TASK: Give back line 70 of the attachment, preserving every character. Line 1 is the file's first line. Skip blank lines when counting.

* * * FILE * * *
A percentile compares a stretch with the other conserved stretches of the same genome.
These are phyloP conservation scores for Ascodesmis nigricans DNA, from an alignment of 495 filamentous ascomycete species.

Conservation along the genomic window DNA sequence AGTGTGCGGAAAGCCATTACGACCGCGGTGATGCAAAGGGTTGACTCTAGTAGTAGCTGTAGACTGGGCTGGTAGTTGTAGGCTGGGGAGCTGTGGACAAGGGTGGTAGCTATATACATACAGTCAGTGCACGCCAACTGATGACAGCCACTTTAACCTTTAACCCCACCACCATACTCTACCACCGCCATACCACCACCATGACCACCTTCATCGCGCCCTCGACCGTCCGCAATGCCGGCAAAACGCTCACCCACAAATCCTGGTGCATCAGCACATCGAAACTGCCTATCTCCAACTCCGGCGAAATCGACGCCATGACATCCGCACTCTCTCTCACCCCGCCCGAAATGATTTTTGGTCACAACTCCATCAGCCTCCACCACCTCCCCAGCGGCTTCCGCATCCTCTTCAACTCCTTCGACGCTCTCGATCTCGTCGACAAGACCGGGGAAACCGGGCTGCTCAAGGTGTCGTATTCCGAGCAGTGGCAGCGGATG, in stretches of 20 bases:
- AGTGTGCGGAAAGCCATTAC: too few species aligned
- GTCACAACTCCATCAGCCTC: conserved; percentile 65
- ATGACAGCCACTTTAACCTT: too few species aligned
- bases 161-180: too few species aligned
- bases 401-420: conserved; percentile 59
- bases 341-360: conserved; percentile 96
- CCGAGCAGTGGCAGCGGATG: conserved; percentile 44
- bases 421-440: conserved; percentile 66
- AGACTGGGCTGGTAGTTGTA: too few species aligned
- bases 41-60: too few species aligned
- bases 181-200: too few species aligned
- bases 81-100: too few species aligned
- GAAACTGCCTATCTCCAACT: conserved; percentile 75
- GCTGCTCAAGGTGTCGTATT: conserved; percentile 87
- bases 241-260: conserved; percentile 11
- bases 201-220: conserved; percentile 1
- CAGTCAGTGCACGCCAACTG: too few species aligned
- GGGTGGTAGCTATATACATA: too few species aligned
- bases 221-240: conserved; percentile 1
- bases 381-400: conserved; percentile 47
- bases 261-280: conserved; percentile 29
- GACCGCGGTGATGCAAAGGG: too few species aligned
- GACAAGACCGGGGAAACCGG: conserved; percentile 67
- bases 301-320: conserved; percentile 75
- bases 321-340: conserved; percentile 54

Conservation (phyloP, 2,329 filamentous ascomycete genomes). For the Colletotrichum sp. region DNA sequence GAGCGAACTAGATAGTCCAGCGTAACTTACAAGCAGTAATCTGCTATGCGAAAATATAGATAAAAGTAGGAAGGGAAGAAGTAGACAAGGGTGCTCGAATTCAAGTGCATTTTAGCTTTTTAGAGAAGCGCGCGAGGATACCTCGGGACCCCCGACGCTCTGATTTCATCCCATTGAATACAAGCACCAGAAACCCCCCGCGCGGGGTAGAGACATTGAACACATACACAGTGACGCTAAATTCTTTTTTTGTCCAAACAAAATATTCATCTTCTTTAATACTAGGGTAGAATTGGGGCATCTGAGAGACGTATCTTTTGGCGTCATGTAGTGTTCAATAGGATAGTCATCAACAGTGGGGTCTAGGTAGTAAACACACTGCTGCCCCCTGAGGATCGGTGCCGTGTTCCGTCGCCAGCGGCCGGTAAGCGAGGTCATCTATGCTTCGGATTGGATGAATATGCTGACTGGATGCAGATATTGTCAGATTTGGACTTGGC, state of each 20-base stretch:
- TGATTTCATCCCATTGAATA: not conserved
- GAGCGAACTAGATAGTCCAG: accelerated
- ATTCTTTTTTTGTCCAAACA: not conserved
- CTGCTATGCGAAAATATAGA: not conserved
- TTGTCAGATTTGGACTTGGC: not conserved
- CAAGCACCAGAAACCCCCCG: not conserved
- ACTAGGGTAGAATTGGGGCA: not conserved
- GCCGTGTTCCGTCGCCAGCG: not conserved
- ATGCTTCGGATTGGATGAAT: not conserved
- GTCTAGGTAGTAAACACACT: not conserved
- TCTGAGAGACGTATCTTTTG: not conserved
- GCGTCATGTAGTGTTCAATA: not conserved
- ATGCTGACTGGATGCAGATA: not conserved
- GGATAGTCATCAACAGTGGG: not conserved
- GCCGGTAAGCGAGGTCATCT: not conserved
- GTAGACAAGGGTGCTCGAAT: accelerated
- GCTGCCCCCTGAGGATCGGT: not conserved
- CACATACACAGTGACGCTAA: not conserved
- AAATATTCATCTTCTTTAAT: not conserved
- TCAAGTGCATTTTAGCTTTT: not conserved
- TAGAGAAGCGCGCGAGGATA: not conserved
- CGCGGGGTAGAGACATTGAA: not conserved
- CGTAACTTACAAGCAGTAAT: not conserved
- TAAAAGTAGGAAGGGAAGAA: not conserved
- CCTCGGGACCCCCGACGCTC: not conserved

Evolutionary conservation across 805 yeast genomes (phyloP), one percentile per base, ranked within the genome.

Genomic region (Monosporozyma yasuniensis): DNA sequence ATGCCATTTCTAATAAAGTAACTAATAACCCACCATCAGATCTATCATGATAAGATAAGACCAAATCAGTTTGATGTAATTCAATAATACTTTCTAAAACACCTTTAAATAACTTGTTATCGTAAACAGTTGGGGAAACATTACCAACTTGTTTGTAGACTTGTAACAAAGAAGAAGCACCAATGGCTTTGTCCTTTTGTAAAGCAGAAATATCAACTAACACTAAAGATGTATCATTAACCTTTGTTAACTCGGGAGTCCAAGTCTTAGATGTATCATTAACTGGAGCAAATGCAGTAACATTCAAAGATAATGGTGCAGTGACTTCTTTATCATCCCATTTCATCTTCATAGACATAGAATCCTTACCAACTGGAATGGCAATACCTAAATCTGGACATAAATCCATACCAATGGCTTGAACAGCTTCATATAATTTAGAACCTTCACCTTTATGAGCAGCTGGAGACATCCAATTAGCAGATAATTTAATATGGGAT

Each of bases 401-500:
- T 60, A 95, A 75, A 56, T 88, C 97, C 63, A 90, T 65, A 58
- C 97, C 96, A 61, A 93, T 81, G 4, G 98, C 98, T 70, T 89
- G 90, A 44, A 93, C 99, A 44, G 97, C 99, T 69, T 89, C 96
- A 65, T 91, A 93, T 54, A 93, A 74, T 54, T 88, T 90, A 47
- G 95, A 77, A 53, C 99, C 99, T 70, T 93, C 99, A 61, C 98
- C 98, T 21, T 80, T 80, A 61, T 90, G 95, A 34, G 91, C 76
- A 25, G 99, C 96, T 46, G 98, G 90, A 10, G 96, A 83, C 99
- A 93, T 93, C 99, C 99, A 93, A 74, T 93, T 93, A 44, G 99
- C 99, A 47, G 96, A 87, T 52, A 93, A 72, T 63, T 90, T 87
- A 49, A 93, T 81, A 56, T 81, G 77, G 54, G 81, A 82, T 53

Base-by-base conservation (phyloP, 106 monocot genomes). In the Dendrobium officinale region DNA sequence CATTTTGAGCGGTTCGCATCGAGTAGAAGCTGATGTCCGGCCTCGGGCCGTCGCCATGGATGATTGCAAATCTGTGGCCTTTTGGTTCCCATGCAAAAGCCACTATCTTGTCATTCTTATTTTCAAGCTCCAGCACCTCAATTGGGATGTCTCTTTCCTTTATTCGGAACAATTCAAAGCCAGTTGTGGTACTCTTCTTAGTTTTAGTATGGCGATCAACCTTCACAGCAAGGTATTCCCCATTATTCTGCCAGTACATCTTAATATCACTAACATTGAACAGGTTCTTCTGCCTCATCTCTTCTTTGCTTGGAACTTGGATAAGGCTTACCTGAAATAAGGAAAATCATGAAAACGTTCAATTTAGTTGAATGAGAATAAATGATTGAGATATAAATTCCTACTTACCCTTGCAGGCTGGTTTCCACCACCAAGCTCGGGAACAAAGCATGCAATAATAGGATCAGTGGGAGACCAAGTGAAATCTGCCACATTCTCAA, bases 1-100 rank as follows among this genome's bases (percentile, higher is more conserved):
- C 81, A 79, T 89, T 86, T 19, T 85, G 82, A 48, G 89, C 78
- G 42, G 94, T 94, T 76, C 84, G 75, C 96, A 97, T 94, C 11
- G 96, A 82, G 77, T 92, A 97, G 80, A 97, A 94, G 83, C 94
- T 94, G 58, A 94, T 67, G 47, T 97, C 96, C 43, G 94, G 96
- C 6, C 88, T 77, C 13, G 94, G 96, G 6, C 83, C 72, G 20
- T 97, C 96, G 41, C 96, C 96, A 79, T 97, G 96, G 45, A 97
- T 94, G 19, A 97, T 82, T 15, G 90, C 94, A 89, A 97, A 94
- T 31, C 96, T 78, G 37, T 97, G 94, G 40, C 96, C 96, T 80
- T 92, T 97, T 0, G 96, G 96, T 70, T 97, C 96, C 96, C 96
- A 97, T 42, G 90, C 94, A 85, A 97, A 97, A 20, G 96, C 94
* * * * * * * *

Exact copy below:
- G 42, G 94, T 94, T 76, C 84, G 75, C 96, A 97, T 94, C 11